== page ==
DEFENDANT'S TRIAL

         Given the posture of this case, we summarize the relevant evidence offered by both the state and defendant at trial, noting any factual disputes, rather than stating the facts in the light most favorable to one party. Evidence for which the source is not identified indicates an uncontested fact in the trial evidence.

         Defendant and A are former romantic partners who have a son together. In early June, A accepted an offer to deploy to Guantanamo Bay with the Coast Guard Reserves. Expecting to depart soon, A asked defendant to move into her apartment to care for their son, which defendant did in late June. She and defendant shared a bed and were "intimate" after he moved in but did not resume a romantic relationship. Soon, A learned that she was not deploying after all. As a result, defendant planned to move out once he found other housing. Defendant was still living in As apartment in early August, however, when A returned from a three-week-long Coast Guard training.

         [295 Or.App. 59] According to the state's evidence, on August 5, defendant implied that he wanted to have sex with A, but A was not interested, and defendant "started yelling and getting upset" and told A that "he was going to have sex with [her] whether [she] wanted to or not." A left the apartment and walked around the block. When she returned, defendant was still there, and she asked him to leave, but he refused. She and defendant "started getting in a fight," and, at some point, defendant "got on top of" A on the bed and punched her in the lip. A was not sure whether defendant intended to hit her or a pillow, but she "got punched."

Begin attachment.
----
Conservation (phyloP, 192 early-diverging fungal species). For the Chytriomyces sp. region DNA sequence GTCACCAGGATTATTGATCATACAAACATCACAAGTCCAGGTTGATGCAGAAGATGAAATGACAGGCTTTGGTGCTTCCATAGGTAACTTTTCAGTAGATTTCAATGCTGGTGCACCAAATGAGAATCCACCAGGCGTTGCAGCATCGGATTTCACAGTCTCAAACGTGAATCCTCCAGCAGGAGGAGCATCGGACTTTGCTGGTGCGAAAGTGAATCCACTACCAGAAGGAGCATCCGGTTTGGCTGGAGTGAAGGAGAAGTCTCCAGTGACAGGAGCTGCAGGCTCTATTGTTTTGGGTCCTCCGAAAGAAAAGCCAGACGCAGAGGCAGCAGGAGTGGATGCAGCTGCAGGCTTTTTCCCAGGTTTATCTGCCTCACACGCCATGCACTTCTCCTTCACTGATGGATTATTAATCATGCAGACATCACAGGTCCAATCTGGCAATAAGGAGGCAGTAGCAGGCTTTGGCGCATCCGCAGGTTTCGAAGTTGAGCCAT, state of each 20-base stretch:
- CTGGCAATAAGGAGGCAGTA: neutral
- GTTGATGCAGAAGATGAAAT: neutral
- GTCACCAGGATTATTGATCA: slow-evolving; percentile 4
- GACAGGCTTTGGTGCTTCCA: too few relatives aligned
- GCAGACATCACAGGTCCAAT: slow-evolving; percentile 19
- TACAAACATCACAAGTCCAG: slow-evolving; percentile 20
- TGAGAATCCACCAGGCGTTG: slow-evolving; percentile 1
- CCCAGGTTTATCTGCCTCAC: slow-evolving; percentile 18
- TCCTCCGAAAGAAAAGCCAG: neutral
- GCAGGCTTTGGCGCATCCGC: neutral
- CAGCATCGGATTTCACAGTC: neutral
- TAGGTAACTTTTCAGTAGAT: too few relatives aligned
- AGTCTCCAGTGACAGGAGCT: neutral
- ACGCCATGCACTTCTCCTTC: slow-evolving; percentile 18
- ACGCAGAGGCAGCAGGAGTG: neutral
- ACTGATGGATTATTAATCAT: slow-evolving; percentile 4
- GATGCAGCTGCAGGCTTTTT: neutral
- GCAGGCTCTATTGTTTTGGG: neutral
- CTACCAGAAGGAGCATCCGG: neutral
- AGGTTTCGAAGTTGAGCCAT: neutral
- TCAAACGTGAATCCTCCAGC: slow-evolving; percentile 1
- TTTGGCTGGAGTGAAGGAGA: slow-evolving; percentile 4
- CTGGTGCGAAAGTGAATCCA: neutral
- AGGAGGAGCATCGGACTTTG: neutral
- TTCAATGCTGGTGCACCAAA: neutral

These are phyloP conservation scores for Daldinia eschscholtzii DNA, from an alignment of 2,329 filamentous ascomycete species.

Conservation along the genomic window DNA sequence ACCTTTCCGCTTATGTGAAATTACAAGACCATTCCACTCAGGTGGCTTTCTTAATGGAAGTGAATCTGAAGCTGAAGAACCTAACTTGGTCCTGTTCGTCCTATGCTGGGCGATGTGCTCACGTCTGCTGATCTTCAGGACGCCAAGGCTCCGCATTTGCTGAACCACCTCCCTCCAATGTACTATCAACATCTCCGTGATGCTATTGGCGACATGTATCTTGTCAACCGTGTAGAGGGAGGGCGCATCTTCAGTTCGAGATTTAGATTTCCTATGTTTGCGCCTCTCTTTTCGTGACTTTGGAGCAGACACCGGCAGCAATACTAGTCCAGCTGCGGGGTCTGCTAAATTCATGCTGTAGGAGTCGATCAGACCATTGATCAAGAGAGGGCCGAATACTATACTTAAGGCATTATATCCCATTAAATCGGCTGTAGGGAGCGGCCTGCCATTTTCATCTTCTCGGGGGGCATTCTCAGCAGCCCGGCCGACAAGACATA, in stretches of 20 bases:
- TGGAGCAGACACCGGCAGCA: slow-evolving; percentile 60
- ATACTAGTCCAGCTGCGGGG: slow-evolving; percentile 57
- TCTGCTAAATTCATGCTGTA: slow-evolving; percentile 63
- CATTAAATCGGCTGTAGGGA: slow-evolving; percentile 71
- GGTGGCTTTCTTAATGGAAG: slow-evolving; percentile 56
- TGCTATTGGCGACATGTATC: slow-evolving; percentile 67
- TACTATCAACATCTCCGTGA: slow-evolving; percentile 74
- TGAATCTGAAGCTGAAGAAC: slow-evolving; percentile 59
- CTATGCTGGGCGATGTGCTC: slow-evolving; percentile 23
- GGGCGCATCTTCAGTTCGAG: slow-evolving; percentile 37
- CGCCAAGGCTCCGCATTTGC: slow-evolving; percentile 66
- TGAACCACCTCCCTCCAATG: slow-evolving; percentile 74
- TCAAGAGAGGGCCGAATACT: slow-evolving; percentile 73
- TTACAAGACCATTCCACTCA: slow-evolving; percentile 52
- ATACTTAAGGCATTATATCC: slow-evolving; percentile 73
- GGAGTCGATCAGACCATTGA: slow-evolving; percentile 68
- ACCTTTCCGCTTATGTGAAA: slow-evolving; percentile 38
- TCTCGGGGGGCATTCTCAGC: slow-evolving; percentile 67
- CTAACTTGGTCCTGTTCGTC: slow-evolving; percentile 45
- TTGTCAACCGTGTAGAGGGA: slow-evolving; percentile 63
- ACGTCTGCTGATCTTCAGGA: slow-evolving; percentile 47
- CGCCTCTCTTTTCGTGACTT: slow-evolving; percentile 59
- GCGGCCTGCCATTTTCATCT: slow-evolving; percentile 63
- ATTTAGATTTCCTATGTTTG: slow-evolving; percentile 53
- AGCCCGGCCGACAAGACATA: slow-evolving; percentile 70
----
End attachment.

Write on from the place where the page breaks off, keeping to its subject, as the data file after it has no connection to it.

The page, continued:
According to defendant's evidence, defendant never punched A on August 5. Defendant did not punch her and was not even in the apartment at the time of the purported fight-he was at school. Defendant does not know how A injured her lip.

         A spent the night of August 5 at a friend's house. She sent a text message to defendant saying that he could stay that night at the apartment and then needed to find "somewhere else to go."

         The next morning, August 6, A returned to the apartment after defendant had left. A gathered defendant's belongings, put them on the porch, and texted defendant to come pick them up. Defendant, who did not have a key, arrived that evening. In a text message, he asked A to let him inside to use the bathroom. A responded that she was not ...


Buy This Entire Record For $7.95

Download the entire decision to receive the complete text, official citation,
docket number, dissents and concurrences, and footnotes for this case.

Learn more about what you receive with purchase of this case.